WASHINGTON The United States, in a sharp shift in tone, pushed the United Nations on Thursday to authorize a "no-fly" zone and air strikes to aid Libyan rebels, but immediate U.S. action was not expected.
A draft U.N. Security Council resolution, obtained by Reuters, would authorize a no-fly zone over Libya and allow Arab states and others in cooperation with the United Nations to protect Libyan civilians, including the rebel-held city of Benghazi.
If adopted, the resolution would allow "all necessary measures" to be taken "to protect civilians and civilian populated areas under threat of attack in (Libya), including Benghazi, while excluding an occupation force."
While French diplomatic sources said military action, if authorized, could come within hours, and could include France, Britain and possibly the United States and one or more Arab states, a U.S. military official said no immediate U.S. action was expected following the vote.
The shift toward a tougher U.S. stance in favor of military action comes after an extended internal debate within the Obama administration over how to stop Libyan leader Muammar Gaddafi routing rebels fighting to end his four-decade rule.
The Libyan opposition has appealed for immediate assistance to prevent Benghazi from falling to forces loyal to Gaddafi. The question now facing President Barack Obama and other world leaders is whether the action they are planning is too little, too late.
Obama instructed his top aides to pursue a U.N. resolution on a variety of measures that would include and go beyond a no-fly zone, U.S. officials said.
White House spokesman Jay Carney disputed any suggestion the United States had moved too slowly to help the rebels. Washington and its allies were acting with great urgency to protect Libyan citizens and "move toward a situation where Gaddafi is no longer in power," he insisted.
The Pentagon voiced concerns about a U.S. military engagement in Libya, echoing recent comments from Defense Secretary Robert Gates.
"I think you could safely say there would be a concern about conducting military operations inside Libya," said Colonel David Lapan, a Pentagon spokesman.
General Norton Schwartz, chief of staff for the U.S. Air Force, said it was "overly optimistic" to say a no-fly zone could be set up in a few days.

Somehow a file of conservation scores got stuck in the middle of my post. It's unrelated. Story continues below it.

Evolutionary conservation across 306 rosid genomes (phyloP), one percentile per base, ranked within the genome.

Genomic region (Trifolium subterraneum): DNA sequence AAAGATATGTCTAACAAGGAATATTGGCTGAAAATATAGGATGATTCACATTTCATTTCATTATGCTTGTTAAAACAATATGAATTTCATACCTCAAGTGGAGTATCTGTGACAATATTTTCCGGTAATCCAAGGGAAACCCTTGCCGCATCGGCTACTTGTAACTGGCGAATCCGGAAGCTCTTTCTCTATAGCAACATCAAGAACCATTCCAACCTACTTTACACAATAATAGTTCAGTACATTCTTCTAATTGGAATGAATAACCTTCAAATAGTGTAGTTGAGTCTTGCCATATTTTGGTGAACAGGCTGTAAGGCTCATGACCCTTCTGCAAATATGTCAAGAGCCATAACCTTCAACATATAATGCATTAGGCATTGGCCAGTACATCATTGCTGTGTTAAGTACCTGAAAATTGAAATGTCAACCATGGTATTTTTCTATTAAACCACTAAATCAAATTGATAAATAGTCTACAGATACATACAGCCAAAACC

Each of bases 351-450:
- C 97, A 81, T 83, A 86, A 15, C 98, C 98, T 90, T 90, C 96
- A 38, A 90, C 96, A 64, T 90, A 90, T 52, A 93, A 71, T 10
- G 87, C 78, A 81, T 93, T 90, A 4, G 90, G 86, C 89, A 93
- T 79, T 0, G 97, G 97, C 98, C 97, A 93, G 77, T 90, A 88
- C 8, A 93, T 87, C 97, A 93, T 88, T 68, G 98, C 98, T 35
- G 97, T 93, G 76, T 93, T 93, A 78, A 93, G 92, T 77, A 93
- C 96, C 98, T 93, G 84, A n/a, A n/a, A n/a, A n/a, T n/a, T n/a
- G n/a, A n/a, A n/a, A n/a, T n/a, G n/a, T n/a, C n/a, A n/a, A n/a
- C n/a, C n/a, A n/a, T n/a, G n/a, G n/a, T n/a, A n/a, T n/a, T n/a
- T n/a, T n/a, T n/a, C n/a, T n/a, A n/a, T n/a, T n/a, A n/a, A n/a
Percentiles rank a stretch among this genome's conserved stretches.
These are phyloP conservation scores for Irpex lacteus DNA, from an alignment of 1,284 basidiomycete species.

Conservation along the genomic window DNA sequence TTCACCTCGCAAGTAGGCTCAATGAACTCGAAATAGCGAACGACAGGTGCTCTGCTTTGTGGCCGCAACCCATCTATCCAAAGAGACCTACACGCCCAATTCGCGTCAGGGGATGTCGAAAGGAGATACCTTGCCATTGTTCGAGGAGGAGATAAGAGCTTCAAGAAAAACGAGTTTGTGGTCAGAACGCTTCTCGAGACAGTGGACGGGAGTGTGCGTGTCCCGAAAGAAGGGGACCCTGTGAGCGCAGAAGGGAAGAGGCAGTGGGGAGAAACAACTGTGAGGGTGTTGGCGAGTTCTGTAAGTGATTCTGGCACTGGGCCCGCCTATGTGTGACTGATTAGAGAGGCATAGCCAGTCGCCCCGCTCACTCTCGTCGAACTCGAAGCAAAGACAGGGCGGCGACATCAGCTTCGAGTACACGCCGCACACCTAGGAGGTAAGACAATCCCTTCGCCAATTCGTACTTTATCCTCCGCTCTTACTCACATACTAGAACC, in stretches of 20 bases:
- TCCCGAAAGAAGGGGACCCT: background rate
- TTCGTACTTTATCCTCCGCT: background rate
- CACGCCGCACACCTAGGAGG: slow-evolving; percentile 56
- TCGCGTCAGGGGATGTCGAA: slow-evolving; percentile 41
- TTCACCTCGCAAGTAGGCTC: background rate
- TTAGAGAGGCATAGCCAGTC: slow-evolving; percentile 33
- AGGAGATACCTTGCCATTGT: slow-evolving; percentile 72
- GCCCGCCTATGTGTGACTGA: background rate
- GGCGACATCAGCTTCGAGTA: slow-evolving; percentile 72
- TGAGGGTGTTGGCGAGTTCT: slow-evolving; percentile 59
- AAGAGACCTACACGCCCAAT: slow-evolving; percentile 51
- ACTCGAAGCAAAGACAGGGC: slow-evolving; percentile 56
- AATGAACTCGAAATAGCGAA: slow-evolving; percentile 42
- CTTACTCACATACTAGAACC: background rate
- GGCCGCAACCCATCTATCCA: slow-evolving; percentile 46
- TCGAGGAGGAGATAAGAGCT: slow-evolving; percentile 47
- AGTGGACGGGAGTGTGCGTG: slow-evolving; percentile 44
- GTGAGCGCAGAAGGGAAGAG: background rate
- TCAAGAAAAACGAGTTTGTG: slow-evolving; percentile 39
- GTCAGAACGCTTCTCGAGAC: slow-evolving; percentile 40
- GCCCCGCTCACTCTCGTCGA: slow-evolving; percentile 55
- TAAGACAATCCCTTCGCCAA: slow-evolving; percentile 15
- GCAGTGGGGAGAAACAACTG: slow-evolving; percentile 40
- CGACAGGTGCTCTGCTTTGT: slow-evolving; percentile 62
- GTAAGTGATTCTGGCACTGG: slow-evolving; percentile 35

"I think it would take upwards of a week," he told a Senate hearing.
He also said there might be limited resources available for the mission with the U.S. military already committed to Iraq and Afghanistan, and more recently in Japan.
Republican Senator Richard Lugar also had doubts that U.S. interests would be served by imposing a no-fly zone over Libya, given its costs, the risk of escalation, the uncertain reception by Arabs, and the strains on the U.S. military.
U.S. officials said the United States had concluded a no-fly zone should be adopted and that other measures that go well beyond a no-fly zone, should be taken, including air strikes against Libyan tanks and artillery.
The United States is also seeking U.N. authorization for other steps, including diverting frozen Gaddafi assets to the rebels and tightening a Libyan arms embargo.
NO "BOOTS ON THE GROUND"
The United States supports international measures in Libya that are "short of boots on the ground," Undersecretary of State William Burns told the Senate Foreign Relations Committee.
He said Washington was concerned Gaddafi could "return to terrorism and violent extremism" and create turmoil in the Middle East.
A senior U.S. official said any military plan must have participation by Arab League nations, not just verbal backing.
"They have to do more than just support it," a senior official said.
Obama has been under pressure from Britain and France to join together in taking tough action against Gaddafi before the moment to do so slips away.
The former Libyan ambassador to the United States, Ali Aujali, who backs the rebels, appealed for immediate help in a CNN interview.
"President Obama, please, I am asking you for the second or third time, you know Gaddafi, you know what he will do," he said.
(Additional reporting by Missy Ryan, Caren Bohan, Jackie Frank and Andrew Quinn in Washington and Arshad Mohammed in Tunis; Editing by Eric Beech and Peter Cooney)